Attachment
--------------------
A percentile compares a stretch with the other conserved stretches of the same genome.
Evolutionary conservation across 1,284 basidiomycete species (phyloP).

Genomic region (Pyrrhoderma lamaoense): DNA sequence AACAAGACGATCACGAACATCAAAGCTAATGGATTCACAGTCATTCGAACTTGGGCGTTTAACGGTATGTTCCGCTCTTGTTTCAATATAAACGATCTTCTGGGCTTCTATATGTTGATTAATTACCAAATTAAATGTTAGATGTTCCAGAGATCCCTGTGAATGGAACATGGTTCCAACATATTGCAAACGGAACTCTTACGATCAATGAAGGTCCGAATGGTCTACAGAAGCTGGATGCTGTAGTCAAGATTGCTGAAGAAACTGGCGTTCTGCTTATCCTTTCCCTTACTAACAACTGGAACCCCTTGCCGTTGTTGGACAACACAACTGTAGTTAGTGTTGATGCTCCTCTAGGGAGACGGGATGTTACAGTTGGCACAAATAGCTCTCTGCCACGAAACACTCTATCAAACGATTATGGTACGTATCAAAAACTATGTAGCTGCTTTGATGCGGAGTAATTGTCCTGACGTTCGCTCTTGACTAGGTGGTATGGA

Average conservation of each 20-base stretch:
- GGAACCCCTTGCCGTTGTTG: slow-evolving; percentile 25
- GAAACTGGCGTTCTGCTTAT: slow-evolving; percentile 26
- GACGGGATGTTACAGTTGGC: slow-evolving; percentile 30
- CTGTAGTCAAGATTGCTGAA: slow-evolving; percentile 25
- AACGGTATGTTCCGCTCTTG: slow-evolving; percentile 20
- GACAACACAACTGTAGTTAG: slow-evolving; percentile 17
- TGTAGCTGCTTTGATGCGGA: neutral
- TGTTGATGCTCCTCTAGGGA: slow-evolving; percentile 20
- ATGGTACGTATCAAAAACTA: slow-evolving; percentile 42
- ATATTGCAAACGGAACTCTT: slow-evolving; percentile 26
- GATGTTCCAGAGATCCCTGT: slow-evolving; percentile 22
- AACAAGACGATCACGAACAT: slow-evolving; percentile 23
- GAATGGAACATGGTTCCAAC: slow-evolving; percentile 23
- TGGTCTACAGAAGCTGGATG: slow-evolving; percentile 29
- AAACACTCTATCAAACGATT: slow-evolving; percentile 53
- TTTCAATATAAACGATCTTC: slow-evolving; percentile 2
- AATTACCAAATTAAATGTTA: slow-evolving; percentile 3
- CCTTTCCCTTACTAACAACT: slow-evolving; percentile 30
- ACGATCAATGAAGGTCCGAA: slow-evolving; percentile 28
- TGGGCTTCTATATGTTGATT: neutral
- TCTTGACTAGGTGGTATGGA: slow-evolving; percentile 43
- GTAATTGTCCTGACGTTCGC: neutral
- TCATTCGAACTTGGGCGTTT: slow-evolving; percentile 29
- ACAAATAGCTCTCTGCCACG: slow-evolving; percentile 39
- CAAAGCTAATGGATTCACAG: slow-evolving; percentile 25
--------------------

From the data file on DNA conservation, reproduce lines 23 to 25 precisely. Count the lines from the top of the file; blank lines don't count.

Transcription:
- ACGATCAATGAAGGTCCGAA: slow-evolving; percentile 28
- TGGGCTTCTATATGTTGATT: neutral
- TCTTGACTAGGTGGTATGGA: slow-evolving; percentile 43